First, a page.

If your lawn mower tranny and deck only consumes 8HP when mowing your lawn, simply because of the speed you travel at, and the size of the mowing deck... then you will not notice any difference between a 12HP and a 14HP engine. Why?.... because you are not asking your motor to work at 100%.

It's similar to comparing cars, by the absolute maximum speed they can attain on the highway. My vette can do 186MPH, meanwhile my neighbour's k-car can do 90. If the speed limit is 55, both cars can easily cruise at that speed, and therefore a typical driver would think that there is no difference between them.

Again, another comparison is using a pentium-2 computer, or a multiprocessor super-computer, when doing 2+2=4 arithmetic. NO difference in performance.

Don't confuse "capacity" with "demand". 2 different concepts.

    Bookmark   September 14, 2007 at 8:51PM
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cjsm

If I recall from speaking with my JD dealer a few years ago, the actual horse power used from a small lawn tractor to power a 42" deck is only about 1 or 2 HP (normal conditions of course). So, do the math. It cant be much more HP needed to power the larger decks.

    Bookmark   September 14, 2007 at 8:54PM
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butchs_hobby(s texas)

I have agree that two hp isn't much and I mow each week with a 16hp Kohler K motor, it handles the 48"mmm great but it didn't handle the brush hog very well that my 18hp Onan twin does fine with. More torque difference than hp difference between the two motors I'd imagine. The hp on lawn tractors is for bragging rights more than any thing else, guess they do have larger decks but the trannys and frames limit what you can do with one or what attachments it'll handle. On the older MF garden tractors there were several different hp tractors biult on the same frame,same tranny, and used the same mower.

    Bookmark   September 14, 2007 at 9:14PM
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bhshaman

* Posted by wally2q L40, Ontario (My Page) on
Fri, Sep 14, 07 at 20:51

"...People understand HP..."

Nope... actually most people don't understand HP at all.
------------------------

Your response shows you are educated about the subject.
Most people are not. Whether it is perception or reality, people understand the comparison of HP. More HP = stronger and/or faster. Larger numbers are better (again, from their perspective).

Tell someone that the JD LX277 has a K62 transaxle compared to a [insert model number here] on Craftsman [insert model here] and they have no way to compare the two.

Efficiencies, gear ratios, etc.... are not part of the average buyers lexicon when they are looking through the classifieds or visiting a box store (where most lawn mowers are sold) while trying to decide on the tractor to buy.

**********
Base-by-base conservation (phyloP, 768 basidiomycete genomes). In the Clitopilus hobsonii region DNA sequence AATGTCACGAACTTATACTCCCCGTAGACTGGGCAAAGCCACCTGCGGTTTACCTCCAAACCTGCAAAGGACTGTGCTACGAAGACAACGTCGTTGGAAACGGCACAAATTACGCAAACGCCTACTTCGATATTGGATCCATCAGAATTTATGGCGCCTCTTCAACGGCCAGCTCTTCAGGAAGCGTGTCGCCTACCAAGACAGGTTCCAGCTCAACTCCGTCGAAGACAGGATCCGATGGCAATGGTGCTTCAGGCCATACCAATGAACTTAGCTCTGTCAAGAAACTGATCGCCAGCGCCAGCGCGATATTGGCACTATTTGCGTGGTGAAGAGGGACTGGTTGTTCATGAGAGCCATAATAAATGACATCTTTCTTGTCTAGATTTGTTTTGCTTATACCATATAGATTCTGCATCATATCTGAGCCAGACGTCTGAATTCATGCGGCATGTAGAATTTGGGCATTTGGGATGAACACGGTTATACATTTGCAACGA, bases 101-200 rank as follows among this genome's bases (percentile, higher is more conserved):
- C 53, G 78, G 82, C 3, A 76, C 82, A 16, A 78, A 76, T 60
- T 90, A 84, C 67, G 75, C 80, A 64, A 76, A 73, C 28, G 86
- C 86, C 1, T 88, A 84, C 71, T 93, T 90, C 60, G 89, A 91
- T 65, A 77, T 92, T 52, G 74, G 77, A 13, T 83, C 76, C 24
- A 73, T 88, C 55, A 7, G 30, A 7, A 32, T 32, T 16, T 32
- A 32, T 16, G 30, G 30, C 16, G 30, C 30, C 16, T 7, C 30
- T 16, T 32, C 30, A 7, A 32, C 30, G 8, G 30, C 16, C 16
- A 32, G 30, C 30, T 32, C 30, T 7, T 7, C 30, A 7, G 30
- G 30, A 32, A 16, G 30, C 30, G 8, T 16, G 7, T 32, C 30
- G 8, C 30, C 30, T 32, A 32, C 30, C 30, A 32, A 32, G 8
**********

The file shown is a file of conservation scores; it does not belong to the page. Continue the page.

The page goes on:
Bookmark   September 14, 2007 at 11:42PM
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deerslayer(Z5 NE IL KBG)

I don't have any hard evidence but I can't help but think that manufacturers have increased horsepower for more than bragging rights or marketing. My theory is that building a tractor with a larger engine is less expensive than building one with a smaller engine with a more efficient hydro and mower deck. 42" mower decks were 3 bladed in the past. Now they are 2 bladed. A 2 bladed deck costs less to manufacture because it requires one less pulley, spindle, and blade. However, they require more hp when mowing. Overall, it's cheaper to pay for the additional hp.

The same thing can be said about an inefficient hydro. It would cost more to use a more efficient hydro than the cost of a few more hp.

I've been around "bean counters" my entire career. That's how they think. Their focus is minimizing total cost while meeting overall requirements.

-Deerslayer

    Bookmark   September 15, 2007 at 12:06AM
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johntommybob

I'm going to have to rely on memory here, but I think there is a place/way where a HP power rating can be very misleading to a consumer. I worked in construction, and if construction people are anything they are tool users. I learned there is a big difference between a tool rated for commercial use and a tool rated for home-owner use, though the HP rating alone could make them look about the same. But one tool could be made for maxium performance use, say 80% of the time, and the other for 40% of the time. That's why you see those little notes on some power tools "Not for commercial use", or " warranty does not apply for commercial use", or words to that effect. So you have on the low end a very cheaply built 3HP tool, and on the high end a very heavy duty 3HP tool. Then you have all the 3HP tools in between these two extremes, sort of like on a ladder, with each one making steps towards the quality of the commercial tool while never quite getting there, but the closer you get the more it will cost.

I think it was John Ruskin who said (and I can't quote exactly) You cannot get more than what you pay for. The laws of economics will not permit it".